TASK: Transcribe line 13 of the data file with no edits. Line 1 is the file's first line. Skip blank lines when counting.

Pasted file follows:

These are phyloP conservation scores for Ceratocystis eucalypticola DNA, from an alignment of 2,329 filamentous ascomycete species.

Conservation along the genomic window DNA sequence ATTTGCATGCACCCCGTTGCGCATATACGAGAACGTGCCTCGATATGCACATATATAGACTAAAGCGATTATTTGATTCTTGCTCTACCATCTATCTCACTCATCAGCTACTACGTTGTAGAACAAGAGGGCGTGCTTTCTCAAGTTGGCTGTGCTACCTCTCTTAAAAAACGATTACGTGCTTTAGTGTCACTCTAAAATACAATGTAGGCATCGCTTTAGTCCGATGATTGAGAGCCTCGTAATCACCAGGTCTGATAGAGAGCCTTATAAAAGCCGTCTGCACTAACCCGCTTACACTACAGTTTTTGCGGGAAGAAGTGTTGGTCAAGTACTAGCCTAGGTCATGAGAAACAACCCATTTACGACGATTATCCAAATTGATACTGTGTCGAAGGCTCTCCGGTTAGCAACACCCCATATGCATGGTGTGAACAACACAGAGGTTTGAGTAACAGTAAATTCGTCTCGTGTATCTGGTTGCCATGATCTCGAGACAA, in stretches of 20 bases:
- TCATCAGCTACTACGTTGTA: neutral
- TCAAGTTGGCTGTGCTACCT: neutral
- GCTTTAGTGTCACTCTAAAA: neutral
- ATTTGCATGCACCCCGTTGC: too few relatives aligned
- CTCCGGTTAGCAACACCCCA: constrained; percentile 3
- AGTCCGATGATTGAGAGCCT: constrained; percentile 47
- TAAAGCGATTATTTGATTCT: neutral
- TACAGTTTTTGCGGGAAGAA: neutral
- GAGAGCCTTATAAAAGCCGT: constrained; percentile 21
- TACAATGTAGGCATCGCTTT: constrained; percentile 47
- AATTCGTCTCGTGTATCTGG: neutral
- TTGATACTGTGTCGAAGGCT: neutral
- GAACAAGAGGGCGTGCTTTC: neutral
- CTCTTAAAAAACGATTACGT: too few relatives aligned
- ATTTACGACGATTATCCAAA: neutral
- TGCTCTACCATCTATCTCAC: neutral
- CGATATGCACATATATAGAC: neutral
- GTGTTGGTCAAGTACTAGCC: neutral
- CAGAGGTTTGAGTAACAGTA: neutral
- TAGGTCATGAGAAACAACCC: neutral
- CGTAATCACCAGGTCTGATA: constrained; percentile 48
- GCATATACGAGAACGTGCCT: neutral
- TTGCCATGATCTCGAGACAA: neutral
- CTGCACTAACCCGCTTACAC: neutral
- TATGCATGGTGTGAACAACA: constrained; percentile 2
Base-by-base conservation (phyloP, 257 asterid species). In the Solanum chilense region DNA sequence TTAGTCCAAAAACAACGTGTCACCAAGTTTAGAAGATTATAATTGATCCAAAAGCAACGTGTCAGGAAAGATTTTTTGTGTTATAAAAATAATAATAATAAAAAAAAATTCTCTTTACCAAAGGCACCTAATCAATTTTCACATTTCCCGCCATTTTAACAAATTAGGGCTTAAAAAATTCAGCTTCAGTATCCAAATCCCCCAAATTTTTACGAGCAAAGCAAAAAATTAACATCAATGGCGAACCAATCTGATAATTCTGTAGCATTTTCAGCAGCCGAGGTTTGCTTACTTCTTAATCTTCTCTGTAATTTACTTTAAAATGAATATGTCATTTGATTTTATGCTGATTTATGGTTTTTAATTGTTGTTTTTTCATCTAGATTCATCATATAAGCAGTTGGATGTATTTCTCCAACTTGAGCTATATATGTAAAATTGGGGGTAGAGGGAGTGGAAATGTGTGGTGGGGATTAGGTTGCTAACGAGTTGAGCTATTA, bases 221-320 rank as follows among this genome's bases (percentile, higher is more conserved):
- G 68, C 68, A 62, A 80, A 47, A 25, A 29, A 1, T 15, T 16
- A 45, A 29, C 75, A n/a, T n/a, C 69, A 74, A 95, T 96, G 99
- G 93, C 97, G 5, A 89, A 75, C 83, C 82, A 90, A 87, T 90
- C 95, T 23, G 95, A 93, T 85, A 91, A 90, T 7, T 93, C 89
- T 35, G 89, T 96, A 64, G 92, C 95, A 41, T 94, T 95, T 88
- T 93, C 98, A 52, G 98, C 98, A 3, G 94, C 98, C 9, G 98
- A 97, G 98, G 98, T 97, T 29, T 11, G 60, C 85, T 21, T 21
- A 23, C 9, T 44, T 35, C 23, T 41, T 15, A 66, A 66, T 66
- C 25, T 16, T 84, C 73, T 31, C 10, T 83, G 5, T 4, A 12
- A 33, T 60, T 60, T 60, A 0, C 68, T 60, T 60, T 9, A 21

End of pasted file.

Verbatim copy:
- AATTCGTCTCGTGTATCTGG: neutral